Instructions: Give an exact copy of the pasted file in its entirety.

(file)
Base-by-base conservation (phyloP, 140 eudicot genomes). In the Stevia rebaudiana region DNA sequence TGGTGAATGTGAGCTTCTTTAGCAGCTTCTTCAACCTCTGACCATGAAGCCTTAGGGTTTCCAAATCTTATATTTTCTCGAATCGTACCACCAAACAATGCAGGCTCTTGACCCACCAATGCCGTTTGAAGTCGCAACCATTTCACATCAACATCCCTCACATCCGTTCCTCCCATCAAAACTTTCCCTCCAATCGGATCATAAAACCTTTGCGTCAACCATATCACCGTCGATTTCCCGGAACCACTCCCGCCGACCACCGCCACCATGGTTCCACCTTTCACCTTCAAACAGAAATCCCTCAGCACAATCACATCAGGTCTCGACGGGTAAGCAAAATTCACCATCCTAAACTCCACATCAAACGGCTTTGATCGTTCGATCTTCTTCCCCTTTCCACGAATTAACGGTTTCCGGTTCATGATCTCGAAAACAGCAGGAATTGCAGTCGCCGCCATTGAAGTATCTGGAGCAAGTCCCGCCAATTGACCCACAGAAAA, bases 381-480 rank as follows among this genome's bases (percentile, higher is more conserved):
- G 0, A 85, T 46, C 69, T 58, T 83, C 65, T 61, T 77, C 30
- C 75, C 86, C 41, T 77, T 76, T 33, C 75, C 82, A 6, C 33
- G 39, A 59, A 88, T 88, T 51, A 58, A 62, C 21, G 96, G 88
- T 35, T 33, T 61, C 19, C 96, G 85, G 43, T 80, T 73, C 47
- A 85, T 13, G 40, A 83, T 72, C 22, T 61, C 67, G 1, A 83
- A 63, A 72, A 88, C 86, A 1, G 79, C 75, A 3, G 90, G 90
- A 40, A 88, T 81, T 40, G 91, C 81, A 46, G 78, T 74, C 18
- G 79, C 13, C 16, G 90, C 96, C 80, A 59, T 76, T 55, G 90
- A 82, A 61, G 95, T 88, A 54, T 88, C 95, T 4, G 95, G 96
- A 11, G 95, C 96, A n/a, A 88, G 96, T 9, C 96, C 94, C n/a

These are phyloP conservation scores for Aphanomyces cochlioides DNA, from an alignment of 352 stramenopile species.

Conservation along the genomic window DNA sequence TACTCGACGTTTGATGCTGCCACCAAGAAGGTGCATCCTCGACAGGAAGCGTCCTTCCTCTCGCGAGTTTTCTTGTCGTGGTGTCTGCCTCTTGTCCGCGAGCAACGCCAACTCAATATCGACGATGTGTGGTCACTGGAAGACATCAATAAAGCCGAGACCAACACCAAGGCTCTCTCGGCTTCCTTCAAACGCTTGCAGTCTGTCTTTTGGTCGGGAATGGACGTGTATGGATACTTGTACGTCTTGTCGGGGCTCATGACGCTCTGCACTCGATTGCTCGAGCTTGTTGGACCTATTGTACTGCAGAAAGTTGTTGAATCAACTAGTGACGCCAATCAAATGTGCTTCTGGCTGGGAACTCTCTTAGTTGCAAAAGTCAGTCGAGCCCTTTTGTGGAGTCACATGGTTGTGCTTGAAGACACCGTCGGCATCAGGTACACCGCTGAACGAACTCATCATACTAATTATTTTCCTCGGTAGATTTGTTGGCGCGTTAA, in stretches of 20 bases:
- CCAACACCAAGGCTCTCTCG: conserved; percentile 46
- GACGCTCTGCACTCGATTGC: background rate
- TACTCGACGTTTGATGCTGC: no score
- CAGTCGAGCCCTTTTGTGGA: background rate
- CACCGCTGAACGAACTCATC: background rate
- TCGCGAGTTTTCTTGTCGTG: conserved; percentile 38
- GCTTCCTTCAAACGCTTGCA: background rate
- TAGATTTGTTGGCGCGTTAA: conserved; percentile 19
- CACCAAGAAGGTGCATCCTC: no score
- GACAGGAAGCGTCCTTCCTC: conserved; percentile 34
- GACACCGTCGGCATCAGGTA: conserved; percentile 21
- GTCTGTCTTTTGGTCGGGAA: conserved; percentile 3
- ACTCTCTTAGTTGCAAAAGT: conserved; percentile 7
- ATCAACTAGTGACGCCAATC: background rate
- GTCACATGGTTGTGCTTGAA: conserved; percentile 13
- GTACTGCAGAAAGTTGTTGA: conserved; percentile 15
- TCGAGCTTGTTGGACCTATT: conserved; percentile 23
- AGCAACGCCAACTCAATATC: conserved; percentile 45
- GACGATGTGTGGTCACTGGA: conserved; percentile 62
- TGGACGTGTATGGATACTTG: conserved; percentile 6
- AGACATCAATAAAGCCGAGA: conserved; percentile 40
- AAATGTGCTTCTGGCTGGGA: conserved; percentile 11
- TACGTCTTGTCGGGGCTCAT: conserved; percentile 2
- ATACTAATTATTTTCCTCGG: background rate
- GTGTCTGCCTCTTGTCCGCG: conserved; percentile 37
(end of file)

Base-by-base conservation (phyloP, 140 eudicot genomes). In the Stevia rebaudiana region DNA sequence TGGTGAATGTGAGCTTCTTTAGCAGCTTCTTCAACCTCTGACCATGAAGCCTTAGGGTTTCCAAATCTTATATTTTCTCGAATCGTACCACCAAACAATGCAGGCTCTTGACCCACCAATGCCGTTTGAAGTCGCAACCATTTCACATCAACATCCCTCACATCCGTTCCTCCCATCAAAACTTTCCCTCCAATCGGATCATAAAACCTTTGCGTCAACCATATCACCGTCGATTTCCCGGAACCACTCCCGCCGACCACCGCCACCATGGTTCCACCTTTCACCTTCAAACAGAAATCCCTCAGCACAATCACATCAGGTCTCGACGGGTAAGCAAAATTCACCATCCTAAACTCCACATCAAACGGCTTTGATCGTTCGATCTTCTTCCCCTTTCCACGAATTAACGGTTTCCGGTTCATGATCTCGAAAACAGCAGGAATTGCAGTCGCCGCCATTGAAGTATCTGGAGCAAGTCCCGCCAATTGACCCACAGAAAA, bases 381-480 rank as follows among this genome's bases (percentile, higher is more conserved):
- G 0, A 85, T 46, C 69, T 58, T 83, C 65, T 61, T 77, C 30
- C 75, C 86, C 41, T 77, T 76, T 33, C 75, C 82, A 6, C 33
- G 39, A 59, A 88, T 88, T 51, A 58, A 62, C 21, G 96, G 88
- T 35, T 33, T 61, C 19, C 96, G 85, G 43, T 80, T 73, C 47
- A 85, T 13, G 40, A 83, T 72, C 22, T 61, C 67, G 1, A 83
- A 63, A 72, A 88, C 86, A 1, G 79, C 75, A 3, G 90, G 90
- A 40, A 88, T 81, T 40, G 91, C 81, A 46, G 78, T 74, C 18
- G 79, C 13, C 16, G 90, C 96, C 80, A 59, T 76, T 55, G 90
- A 82, A 61, G 95, T 88, A 54, T 88, C 95, T 4, G 95, G 96
- A 11, G 95, C 96, A n/a, A 88, G 96, T 9, C 96, C 94, C n/a

These are phyloP conservation scores for Aphanomyces cochlioides DNA, from an alignment of 352 stramenopile species.

Conservation along the genomic window DNA sequence TACTCGACGTTTGATGCTGCCACCAAGAAGGTGCATCCTCGACAGGAAGCGTCCTTCCTCTCGCGAGTTTTCTTGTCGTGGTGTCTGCCTCTTGTCCGCGAGCAACGCCAACTCAATATCGACGATGTGTGGTCACTGGAAGACATCAATAAAGCCGAGACCAACACCAAGGCTCTCTCGGCTTCCTTCAAACGCTTGCAGTCTGTCTTTTGGTCGGGAATGGACGTGTATGGATACTTGTACGTCTTGTCGGGGCTCATGACGCTCTGCACTCGATTGCTCGAGCTTGTTGGACCTATTGTACTGCAGAAAGTTGTTGAATCAACTAGTGACGCCAATCAAATGTGCTTCTGGCTGGGAACTCTCTTAGTTGCAAAAGTCAGTCGAGCCCTTTTGTGGAGTCACATGGTTGTGCTTGAAGACACCGTCGGCATCAGGTACACCGCTGAACGAACTCATCATACTAATTATTTTCCTCGGTAGATTTGTTGGCGCGTTAA, in stretches of 20 bases:
- CCAACACCAAGGCTCTCTCG: conserved; percentile 46
- GACGCTCTGCACTCGATTGC: background rate
- TACTCGACGTTTGATGCTGC: no score
- CAGTCGAGCCCTTTTGTGGA: background rate
- CACCGCTGAACGAACTCATC: background rate
- TCGCGAGTTTTCTTGTCGTG: conserved; percentile 38
- GCTTCCTTCAAACGCTTGCA: background rate
- TAGATTTGTTGGCGCGTTAA: conserved; percentile 19
- CACCAAGAAGGTGCATCCTC: no score
- GACAGGAAGCGTCCTTCCTC: conserved; percentile 34
- GACACCGTCGGCATCAGGTA: conserved; percentile 21
- GTCTGTCTTTTGGTCGGGAA: conserved; percentile 3
- ACTCTCTTAGTTGCAAAAGT: conserved; percentile 7
- ATCAACTAGTGACGCCAATC: background rate
- GTCACATGGTTGTGCTTGAA: conserved; percentile 13
- GTACTGCAGAAAGTTGTTGA: conserved; percentile 15
- TCGAGCTTGTTGGACCTATT: conserved; percentile 23
- AGCAACGCCAACTCAATATC: conserved; percentile 45
- GACGATGTGTGGTCACTGGA: conserved; percentile 62
- TGGACGTGTATGGATACTTG: conserved; percentile 6
- AGACATCAATAAAGCCGAGA: conserved; percentile 40
- AAATGTGCTTCTGGCTGGGA: conserved; percentile 11
- TACGTCTTGTCGGGGCTCAT: conserved; percentile 2
- ATACTAATTATTTTCCTCGG: background rate
- GTGTCTGCCTCTTGTCCGCG: conserved; percentile 37